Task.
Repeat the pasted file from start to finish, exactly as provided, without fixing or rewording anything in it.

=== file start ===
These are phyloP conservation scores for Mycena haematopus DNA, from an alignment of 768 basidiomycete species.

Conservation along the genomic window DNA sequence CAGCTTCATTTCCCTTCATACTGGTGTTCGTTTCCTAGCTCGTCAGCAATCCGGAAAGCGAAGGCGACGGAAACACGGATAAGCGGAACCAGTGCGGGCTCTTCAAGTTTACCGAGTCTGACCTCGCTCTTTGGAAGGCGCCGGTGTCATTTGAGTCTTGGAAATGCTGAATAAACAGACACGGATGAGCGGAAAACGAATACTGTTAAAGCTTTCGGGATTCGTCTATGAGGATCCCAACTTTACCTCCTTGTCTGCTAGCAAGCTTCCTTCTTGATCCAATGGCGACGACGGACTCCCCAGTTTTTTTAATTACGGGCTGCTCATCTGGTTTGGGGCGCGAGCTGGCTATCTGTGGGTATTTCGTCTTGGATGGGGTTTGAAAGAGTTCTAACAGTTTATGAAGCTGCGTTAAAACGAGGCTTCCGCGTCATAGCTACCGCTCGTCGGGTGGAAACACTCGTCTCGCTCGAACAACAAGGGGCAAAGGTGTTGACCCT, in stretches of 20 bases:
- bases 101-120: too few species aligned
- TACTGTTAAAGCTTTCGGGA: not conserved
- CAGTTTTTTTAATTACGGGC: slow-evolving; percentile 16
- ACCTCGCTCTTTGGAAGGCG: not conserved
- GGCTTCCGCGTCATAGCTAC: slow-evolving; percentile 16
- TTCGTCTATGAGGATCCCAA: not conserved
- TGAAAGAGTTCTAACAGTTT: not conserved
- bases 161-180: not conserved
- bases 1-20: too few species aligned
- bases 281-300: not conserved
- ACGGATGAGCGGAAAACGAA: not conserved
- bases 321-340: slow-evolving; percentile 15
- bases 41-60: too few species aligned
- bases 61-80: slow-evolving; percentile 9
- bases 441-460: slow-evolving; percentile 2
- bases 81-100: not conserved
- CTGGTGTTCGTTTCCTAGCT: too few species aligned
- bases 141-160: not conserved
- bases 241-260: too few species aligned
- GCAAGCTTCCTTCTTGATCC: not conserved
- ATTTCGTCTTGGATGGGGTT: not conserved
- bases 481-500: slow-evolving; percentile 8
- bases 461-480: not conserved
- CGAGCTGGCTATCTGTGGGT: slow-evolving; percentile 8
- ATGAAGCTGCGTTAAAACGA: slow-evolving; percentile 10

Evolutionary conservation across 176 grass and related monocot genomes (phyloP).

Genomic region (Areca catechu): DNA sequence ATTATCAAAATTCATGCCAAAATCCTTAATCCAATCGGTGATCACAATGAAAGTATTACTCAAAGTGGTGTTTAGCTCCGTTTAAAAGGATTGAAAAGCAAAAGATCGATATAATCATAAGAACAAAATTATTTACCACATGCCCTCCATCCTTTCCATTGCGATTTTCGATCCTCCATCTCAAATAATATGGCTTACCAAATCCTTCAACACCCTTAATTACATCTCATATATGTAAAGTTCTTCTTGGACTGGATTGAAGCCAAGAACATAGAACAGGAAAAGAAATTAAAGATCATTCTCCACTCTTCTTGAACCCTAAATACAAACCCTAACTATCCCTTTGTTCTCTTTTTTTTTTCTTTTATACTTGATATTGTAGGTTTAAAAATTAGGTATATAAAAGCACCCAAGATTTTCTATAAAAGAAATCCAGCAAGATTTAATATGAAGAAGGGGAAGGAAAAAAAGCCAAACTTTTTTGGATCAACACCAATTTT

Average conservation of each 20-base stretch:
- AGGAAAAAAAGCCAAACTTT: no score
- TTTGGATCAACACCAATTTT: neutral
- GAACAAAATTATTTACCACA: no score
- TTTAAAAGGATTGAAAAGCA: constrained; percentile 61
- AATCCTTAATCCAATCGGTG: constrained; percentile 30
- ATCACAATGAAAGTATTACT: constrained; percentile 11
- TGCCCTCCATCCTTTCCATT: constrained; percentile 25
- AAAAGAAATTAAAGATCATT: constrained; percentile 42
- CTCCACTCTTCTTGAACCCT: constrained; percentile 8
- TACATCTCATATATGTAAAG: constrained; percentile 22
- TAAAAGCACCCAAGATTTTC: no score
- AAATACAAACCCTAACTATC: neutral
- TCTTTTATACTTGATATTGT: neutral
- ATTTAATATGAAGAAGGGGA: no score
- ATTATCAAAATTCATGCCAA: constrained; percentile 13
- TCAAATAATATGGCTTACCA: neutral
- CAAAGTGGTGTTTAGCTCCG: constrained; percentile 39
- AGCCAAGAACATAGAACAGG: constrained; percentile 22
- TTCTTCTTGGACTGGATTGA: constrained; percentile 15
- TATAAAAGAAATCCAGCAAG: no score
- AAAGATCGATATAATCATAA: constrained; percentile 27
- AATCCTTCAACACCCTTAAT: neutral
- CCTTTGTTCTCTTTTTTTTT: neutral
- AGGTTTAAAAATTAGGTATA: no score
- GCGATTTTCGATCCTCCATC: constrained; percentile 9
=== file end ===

These are phyloP conservation scores for Mycena haematopus DNA, from an alignment of 768 basidiomycete species.

Conservation along the genomic window DNA sequence CAGCTTCATTTCCCTTCATACTGGTGTTCGTTTCCTAGCTCGTCAGCAATCCGGAAAGCGAAGGCGACGGAAACACGGATAAGCGGAACCAGTGCGGGCTCTTCAAGTTTACCGAGTCTGACCTCGCTCTTTGGAAGGCGCCGGTGTCATTTGAGTCTTGGAAATGCTGAATAAACAGACACGGATGAGCGGAAAACGAATACTGTTAAAGCTTTCGGGATTCGTCTATGAGGATCCCAACTTTACCTCCTTGTCTGCTAGCAAGCTTCCTTCTTGATCCAATGGCGACGACGGACTCCCCAGTTTTTTTAATTACGGGCTGCTCATCTGGTTTGGGGCGCGAGCTGGCTATCTGTGGGTATTTCGTCTTGGATGGGGTTTGAAAGAGTTCTAACAGTTTATGAAGCTGCGTTAAAACGAGGCTTCCGCGTCATAGCTACCGCTCGTCGGGTGGAAACACTCGTCTCGCTCGAACAACAAGGGGCAAAGGTGTTGACCCT, in stretches of 20 bases:
- bases 101-120: too few species aligned
- TACTGTTAAAGCTTTCGGGA: not conserved
- CAGTTTTTTTAATTACGGGC: slow-evolving; percentile 16
- ACCTCGCTCTTTGGAAGGCG: not conserved
- GGCTTCCGCGTCATAGCTAC: slow-evolving; percentile 16
- TTCGTCTATGAGGATCCCAA: not conserved
- TGAAAGAGTTCTAACAGTTT: not conserved
- bases 161-180: not conserved
- bases 1-20: too few species aligned
- bases 281-300: not conserved
- ACGGATGAGCGGAAAACGAA: not conserved
- bases 321-340: slow-evolving; percentile 15
- bases 41-60: too few species aligned
- bases 61-80: slow-evolving; percentile 9
- bases 441-460: slow-evolving; percentile 2
- bases 81-100: not conserved
- CTGGTGTTCGTTTCCTAGCT: too few species aligned
- bases 141-160: not conserved
- bases 241-260: too few species aligned
- GCAAGCTTCCTTCTTGATCC: not conserved
- ATTTCGTCTTGGATGGGGTT: not conserved
- bases 481-500: slow-evolving; percentile 8
- bases 461-480: not conserved
- CGAGCTGGCTATCTGTGGGT: slow-evolving; percentile 8
- ATGAAGCTGCGTTAAAACGA: slow-evolving; percentile 10

Evolutionary conservation across 176 grass and related monocot genomes (phyloP).

Genomic region (Areca catechu): DNA sequence ATTATCAAAATTCATGCCAAAATCCTTAATCCAATCGGTGATCACAATGAAAGTATTACTCAAAGTGGTGTTTAGCTCCGTTTAAAAGGATTGAAAAGCAAAAGATCGATATAATCATAAGAACAAAATTATTTACCACATGCCCTCCATCCTTTCCATTGCGATTTTCGATCCTCCATCTCAAATAATATGGCTTACCAAATCCTTCAACACCCTTAATTACATCTCATATATGTAAAGTTCTTCTTGGACTGGATTGAAGCCAAGAACATAGAACAGGAAAAGAAATTAAAGATCATTCTCCACTCTTCTTGAACCCTAAATACAAACCCTAACTATCCCTTTGTTCTCTTTTTTTTTTCTTTTATACTTGATATTGTAGGTTTAAAAATTAGGTATATAAAAGCACCCAAGATTTTCTATAAAAGAAATCCAGCAAGATTTAATATGAAGAAGGGGAAGGAAAAAAAGCCAAACTTTTTTGGATCAACACCAATTTT

Average conservation of each 20-base stretch:
- AGGAAAAAAAGCCAAACTTT: no score
- TTTGGATCAACACCAATTTT: neutral
- GAACAAAATTATTTACCACA: no score
- TTTAAAAGGATTGAAAAGCA: constrained; percentile 61
- AATCCTTAATCCAATCGGTG: constrained; percentile 30
- ATCACAATGAAAGTATTACT: constrained; percentile 11
- TGCCCTCCATCCTTTCCATT: constrained; percentile 25
- AAAAGAAATTAAAGATCATT: constrained; percentile 42
- CTCCACTCTTCTTGAACCCT: constrained; percentile 8
- TACATCTCATATATGTAAAG: constrained; percentile 22
- TAAAAGCACCCAAGATTTTC: no score
- AAATACAAACCCTAACTATC: neutral
- TCTTTTATACTTGATATTGT: neutral
- ATTTAATATGAAGAAGGGGA: no score
- ATTATCAAAATTCATGCCAA: constrained; percentile 13
- TCAAATAATATGGCTTACCA: neutral
- CAAAGTGGTGTTTAGCTCCG: constrained; percentile 39
- AGCCAAGAACATAGAACAGG: constrained; percentile 22
- TTCTTCTTGGACTGGATTGA: constrained; percentile 15
- TATAAAAGAAATCCAGCAAG: no score
- AAAGATCGATATAATCATAA: constrained; percentile 27
- AATCCTTCAACACCCTTAAT: neutral
- CCTTTGTTCTCTTTTTTTTT: neutral
- AGGTTTAAAAATTAGGTATA: no score
- GCGATTTTCGATCCTCCATC: constrained; percentile 9